Part of Independence history is about to be bulldozed – but one key piece will be preserved.

Part of Independence history is about to be bulldozed – but one key piece will be preserved.

On Monday morning, workers are to take down the well-known neon sign at the former Stephenson’s Old Apple Farm Restaurant at U.S. 40 and Lee’s Summit Road. On Tuesday, sale of the property there is expected to close, and crews could soon begin tearing down the restaurant, the old family house and the apple orchard building to make way for a QuikTrip.

“Part of it lives on, and the community gets to enjoy it,” says Sharon Stephenson-Butts, daughter of Loyd Stephenson, who with his twin brother Les started and built the famous restaurant.

“Everyone has a memory. ... It was the special-occasion restaurant,” says Gloria Smith, a Jackson County Historical Society board member who has been working with the family on its donation of the sign.

When they were young, Loyd and Les had been carhops at the old Linville’s, where the Big Biscuit stands now across from Stephenson’s. Their older brother, Norman, had the Stephenson’s Orchard – also well known locally for its cider – but the brothers in 1946 had another idea, starting off with a restaurant in a brick building. That went away and was replaced by a stone building – just 10 booths, seating 40 – when U.S. 40 was rebuilt. The sign out front just advertised barbecue, chicken and cold beer.

They kept growing. In the middle of the building that today resembles a barn, that stone structure still stands.

And the word spread.

“The hickory-smoked chicken is prepared by splitting it and then laying it on grates over a fire of hickory and apple wood, cooking it very slowly until tender,” American Restaurant Magazine wrote in 1954.

“Ham, pork chops and ribs,” it went on, “are also hickory-smoked in the same manner.”

A decade later, the restaurant’s recipes for green rice, apple fritters and apple dumplings made the Better Homes and Gardens “Famous Food from Famous Places” cookbook.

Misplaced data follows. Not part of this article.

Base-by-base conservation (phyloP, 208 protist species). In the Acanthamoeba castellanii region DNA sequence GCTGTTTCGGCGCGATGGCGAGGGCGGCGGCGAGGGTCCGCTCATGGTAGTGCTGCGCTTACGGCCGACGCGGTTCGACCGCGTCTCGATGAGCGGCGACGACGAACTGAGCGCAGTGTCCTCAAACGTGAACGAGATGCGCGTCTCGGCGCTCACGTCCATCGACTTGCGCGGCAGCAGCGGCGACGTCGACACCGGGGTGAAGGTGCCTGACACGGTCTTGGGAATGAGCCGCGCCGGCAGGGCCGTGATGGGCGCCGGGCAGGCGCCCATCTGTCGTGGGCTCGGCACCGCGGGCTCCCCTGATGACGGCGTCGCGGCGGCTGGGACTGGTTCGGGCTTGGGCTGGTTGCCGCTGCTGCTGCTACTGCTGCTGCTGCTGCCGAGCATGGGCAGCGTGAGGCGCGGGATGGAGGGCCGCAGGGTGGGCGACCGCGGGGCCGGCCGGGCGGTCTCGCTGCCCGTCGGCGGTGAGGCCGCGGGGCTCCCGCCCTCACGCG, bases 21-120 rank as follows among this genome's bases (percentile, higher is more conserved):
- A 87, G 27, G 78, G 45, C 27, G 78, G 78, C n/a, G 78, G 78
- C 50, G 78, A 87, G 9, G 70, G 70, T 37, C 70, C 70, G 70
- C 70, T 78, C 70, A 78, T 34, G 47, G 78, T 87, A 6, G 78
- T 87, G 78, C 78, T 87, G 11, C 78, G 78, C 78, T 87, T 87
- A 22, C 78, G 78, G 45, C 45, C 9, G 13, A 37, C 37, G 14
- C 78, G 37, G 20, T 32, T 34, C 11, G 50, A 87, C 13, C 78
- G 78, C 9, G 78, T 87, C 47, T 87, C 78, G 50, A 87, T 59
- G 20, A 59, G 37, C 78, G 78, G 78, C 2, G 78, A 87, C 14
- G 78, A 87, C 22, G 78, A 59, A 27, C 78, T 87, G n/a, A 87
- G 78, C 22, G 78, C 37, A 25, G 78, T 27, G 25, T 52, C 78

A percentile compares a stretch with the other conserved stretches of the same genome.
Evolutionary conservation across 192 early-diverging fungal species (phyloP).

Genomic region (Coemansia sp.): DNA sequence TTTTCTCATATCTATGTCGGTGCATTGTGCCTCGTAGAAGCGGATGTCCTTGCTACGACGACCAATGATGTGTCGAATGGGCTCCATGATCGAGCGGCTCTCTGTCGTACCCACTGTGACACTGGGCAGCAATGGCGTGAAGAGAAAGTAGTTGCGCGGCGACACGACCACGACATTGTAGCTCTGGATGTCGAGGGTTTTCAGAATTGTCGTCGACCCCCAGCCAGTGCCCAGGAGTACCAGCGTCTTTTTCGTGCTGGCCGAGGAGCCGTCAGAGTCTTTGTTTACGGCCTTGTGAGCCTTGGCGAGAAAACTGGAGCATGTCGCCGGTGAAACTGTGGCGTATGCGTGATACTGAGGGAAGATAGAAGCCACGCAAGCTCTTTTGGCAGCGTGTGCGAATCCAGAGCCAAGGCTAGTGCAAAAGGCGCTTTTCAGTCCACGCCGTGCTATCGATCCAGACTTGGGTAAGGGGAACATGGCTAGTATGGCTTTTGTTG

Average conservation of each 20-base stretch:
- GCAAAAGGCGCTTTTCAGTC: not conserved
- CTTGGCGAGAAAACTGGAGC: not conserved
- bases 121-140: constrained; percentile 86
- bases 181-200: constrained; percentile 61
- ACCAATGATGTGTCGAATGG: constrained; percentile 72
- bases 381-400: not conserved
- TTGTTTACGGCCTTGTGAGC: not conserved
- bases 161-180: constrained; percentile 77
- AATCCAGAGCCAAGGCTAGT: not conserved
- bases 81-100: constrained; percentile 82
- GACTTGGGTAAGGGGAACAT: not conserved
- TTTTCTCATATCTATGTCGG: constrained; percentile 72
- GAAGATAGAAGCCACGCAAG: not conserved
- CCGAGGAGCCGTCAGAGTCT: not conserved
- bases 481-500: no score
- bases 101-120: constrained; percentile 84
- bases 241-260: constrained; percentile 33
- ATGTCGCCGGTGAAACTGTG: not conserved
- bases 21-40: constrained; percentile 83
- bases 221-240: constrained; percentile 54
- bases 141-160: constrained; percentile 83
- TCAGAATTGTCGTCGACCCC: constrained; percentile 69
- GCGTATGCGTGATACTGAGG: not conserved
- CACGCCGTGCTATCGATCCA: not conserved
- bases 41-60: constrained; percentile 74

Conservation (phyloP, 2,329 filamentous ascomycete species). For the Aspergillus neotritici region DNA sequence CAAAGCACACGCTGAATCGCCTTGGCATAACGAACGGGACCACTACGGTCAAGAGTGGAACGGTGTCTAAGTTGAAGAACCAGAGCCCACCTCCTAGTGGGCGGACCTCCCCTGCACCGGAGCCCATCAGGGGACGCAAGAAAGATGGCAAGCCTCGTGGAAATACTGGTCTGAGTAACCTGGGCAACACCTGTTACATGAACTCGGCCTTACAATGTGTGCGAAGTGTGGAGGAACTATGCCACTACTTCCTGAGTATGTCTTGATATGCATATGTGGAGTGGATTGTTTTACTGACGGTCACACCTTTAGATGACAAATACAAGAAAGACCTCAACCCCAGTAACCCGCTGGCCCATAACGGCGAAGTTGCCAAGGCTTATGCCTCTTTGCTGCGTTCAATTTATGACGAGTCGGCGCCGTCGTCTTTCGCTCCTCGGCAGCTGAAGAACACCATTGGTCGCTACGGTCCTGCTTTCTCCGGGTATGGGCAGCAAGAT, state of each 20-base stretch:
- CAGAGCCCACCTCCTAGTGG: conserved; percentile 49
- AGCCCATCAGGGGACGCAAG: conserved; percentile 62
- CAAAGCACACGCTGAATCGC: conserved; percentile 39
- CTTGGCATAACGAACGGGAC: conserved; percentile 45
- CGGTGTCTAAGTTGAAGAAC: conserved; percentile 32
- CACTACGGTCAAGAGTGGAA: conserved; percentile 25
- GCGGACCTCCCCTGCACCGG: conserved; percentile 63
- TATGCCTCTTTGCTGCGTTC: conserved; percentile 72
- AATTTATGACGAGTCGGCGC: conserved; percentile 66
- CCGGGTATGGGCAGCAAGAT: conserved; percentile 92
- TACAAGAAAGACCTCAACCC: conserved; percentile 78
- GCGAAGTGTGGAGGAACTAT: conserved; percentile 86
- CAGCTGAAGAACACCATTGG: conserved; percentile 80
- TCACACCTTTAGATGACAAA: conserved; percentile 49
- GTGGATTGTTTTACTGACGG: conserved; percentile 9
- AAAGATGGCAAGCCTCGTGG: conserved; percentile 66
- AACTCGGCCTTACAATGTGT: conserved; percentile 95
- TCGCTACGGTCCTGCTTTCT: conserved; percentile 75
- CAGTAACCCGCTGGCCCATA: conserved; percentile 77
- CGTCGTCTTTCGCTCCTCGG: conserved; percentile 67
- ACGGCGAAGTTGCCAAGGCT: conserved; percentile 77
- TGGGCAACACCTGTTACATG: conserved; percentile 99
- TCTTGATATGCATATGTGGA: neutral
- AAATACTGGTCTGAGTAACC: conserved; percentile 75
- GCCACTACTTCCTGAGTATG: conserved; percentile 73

The memories tend to be personal, too. Among other things, Stephenson Butts remembers the shrimp: “They were like chicken legs.”

“This was the Eastern Jackson County restaurant,” says Steve Noll, executive director of the Historical Society. (Like many who grew up here, he has a story or two: He had a summer job there in 1969. “All the cool kids were at Woodstock,” he jokes. “I went to Stephenson’s.”)

The brothers kept at it. From 1964 through 1966, they expanded again, now with seating for close to 400. A kettle and an apple were added to the sign.

“That’s when they decided to do the barn look,” Stephenson Butts said.

And people kept coming. It was the place to go for that special dinner.

“I would venture to say everybody I know has a memory,” says Smith.

That neon sign out front kept beckoning customers. In an era in which the glare of electronic signs is everywhere, it’s easy to forget there was a time when neon was notable, fairly expensive and not that common. Steve Stephenson, Sharon’s brother, says the restaurant’s neon sign dates to sometime in the ’50s, and Noll points out that other than at a couple of old hotels, there just aren’t that many local neon signs from that era.

That sign will go into storage and will need some restoration – the Historical Society will ask for donations – before it goes on display at a location yet to be worked out, Noll said.

The restaurant lasted until 2007. Its closing was like a death, Stephenson Butts says. A little later came the auction, selling off all of the memorabilia – the funeral, she calls it. Now the buildings will go.

“And this is going to be the burial,” she says.

Ron Stephenson, Sharon and Steve’s cousin, points out that their grandfather bought the farm at the site around 1920, meaning the land has been in the family for about 90 years and some of the trees soon to come down are about that old.

Is he sad to see it go?

“Yes and no,” he says. “... If all it has is memories, then maybe it’s time to move on.”

“The good thing,” says Steve, “is to get some finalization on it.”

But Sharon says it important that some of it be saved.

“It’s like passing on something for the community to see,” she says. “... It won’t be forgotten.”